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After launching access from excel, I stop getting normal warning messages "Do you want to save changes"

I use the following code to launch Access from Excel.

    Lpath = "c:\myDB.mdb"
    Set AccApp = CreateObject("Access.Application")
    AccApp.OpenCurrentDatabase lpath
    AccApp.docmd.setwarnings True  '<==== THIS DOES NOT WORK EITHER

    AccApp.Visible = True
   
    AccApp.Application.Run "startupFromExcel"   ' call a procedure named "startupFromExcel".
    Accapp.DoCmd.SetWarnings True   '<===THIS DOES NOT WORK  EITHER


In most respects the resulting Access instance works just as if it was launched from a normal desktop icon.

I can make typical development modifications, like changing a form or a query.

The only problem is that the Access instance acts as if I am running under docmd.setwarnings False.

Every time I close a query, it is saved without the "do you want to save changes" warning.

Does anybody have any suggestions of how to rectify this automatically.

For instance, I tried putting the following code into my Excel and Access modules, BUT THEY DO NOT WORK I still do not get warning messages.

    sub startupFromExcel()
   
    docmd.setwarnings true  'DOES NOT WORK
    .......
    end sub

Even if I close Access, then reopen it manually, the docmd.setwarnings False   persists.

The only way to rectify things is to close Access, then use task manager to kill all instances of Access, then reopen Access.

This is very annoying, because it causes me to accidentally make changes to things without realizing it.

I considered having my excel macro automatically kill every existing Access process, but that will not help much, and it strikes me as a little dangerous.

Hope someone can come up with an answer.
 






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rberke
Asked:
rberke
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1 Solution
 
newbiealCommented:
Have you tried, Application.DisplayAlerts = True?

Here is more info:
http://www.developerfusion.com/code/1130/turn-off-warning-messages-in-ms-office-applications/

Hope this helps.
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rberkeConsultantAuthor Commented:
That doesn't work in Access, it gives a compile error.

And, running it in excel only affects the excel environment.  Access continues to malfunction.

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newbiealCommented:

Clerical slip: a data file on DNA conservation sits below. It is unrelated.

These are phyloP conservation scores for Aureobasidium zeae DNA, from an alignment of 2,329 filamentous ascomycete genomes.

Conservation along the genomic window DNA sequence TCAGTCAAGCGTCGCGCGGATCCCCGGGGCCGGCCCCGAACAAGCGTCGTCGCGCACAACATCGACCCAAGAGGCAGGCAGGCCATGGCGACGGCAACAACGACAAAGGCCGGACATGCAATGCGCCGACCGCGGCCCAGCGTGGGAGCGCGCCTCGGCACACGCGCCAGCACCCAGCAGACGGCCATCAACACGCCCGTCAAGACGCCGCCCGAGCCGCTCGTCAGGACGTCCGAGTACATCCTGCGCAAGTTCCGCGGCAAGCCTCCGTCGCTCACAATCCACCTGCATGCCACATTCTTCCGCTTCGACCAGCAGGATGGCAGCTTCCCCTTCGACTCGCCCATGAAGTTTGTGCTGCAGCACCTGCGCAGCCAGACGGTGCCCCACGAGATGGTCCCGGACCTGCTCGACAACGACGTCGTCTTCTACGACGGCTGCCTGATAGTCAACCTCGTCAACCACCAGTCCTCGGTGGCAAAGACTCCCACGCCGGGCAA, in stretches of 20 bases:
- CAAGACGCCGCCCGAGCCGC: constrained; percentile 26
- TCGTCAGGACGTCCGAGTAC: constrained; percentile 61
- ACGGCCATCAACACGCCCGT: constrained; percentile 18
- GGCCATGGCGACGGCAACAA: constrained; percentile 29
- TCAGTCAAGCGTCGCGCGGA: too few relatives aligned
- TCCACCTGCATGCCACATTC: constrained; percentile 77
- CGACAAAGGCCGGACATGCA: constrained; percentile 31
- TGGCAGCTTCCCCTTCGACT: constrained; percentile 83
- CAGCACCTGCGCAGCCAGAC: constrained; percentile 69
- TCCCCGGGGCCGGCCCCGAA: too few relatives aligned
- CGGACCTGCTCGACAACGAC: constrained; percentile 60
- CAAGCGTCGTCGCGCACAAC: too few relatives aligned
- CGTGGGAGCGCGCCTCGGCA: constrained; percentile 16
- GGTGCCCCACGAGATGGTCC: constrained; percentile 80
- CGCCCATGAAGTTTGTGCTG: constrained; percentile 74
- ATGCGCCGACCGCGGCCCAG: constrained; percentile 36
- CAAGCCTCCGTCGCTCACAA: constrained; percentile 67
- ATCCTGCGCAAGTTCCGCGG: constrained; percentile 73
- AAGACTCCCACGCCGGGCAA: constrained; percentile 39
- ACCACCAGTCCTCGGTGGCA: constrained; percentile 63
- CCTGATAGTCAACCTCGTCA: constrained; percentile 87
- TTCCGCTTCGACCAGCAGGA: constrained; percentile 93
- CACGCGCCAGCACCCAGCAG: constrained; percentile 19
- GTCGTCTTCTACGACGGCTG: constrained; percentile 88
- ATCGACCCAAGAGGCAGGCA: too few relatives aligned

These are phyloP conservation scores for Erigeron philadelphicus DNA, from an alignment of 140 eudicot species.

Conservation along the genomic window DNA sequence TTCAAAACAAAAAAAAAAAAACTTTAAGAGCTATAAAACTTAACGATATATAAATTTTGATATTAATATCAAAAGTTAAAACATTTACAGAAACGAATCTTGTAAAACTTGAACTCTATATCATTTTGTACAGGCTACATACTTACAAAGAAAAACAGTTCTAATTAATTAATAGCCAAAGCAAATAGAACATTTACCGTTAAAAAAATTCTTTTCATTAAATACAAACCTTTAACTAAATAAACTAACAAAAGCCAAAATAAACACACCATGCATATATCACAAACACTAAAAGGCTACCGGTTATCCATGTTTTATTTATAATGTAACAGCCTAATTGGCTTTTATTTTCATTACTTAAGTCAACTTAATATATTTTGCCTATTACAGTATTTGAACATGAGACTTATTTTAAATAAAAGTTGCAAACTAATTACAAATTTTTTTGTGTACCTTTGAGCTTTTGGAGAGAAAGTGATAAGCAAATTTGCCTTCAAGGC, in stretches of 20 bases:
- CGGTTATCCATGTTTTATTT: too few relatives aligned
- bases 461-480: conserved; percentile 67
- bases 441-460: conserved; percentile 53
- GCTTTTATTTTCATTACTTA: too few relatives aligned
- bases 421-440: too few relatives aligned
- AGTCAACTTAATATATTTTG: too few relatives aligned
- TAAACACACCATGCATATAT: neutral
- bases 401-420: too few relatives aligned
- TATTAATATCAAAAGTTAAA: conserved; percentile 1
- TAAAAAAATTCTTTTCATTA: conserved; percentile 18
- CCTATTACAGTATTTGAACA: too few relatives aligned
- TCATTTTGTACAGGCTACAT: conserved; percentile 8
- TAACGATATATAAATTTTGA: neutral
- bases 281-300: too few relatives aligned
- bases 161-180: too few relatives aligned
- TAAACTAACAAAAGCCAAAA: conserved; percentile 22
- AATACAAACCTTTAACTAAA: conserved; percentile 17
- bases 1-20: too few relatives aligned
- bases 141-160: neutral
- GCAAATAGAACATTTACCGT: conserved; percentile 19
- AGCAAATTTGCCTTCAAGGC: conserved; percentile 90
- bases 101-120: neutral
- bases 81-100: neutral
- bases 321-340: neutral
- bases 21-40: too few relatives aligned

In doing some reading on this it is suggested to put:
DoCmd.SetWarnings False

prior to calling anything else, and then add DoCmd.SetWarnings True where and when you need it.

Have you tried that approach?
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rberkeConsultantAuthor Commented:
"put it where I need it" seems a little vague since I have already put it various places that don't work.

But I tried a few other places with no success.

If you have any more ideas, you might use the attached demo to see if your ideas work.

Simply put db1test.xls and db1.mdb into c:\. Then open the excel file and push the button.

db1test.xls
db1.mdb
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rberkeConsultantAuthor Commented:
i also played with application.getoption and application.setoption.

But all the confirm action options were already on, so those are not the source of the problem
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newbiealCommented:
Thanks for attaching the db.  I will do some testing and see what I can come up with.
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rberkeConsultantAuthor Commented:
I found a solution with the help of another forum.

Private Sub CommandButton1_Click()

    lPath = "c:\db1.mdb"
again:
' Eventually, we can delete this code
' Depending on how many things go wrong, there can be left over
' processes even when all databases have been closed.
' just to keep things clean while testing, we kill these leftover msaccess instances
'

    On Error Resume Next
    Set accapp = GetObject(, "access.application")
    If Err = 0 Then
        accapp.Quit
        Set accapp = Nothing
        GoTo again
    End If
    On Error GoTo 0
'  the above code can be deleted.


    Set accapp = CreateObject("Access.Application")
    accapp.OpenCurrentDatabase lPath

    accapp.Visible = True      ' to avoid run time error 2455
    accapp.usercontrol = True  ' setting usercontrol must come after setting visible

    accapp.Application.Run "startupFromExcel"   ' call a procedure named "startupFromExcel".
    MsgBox "access now works"
End Sub
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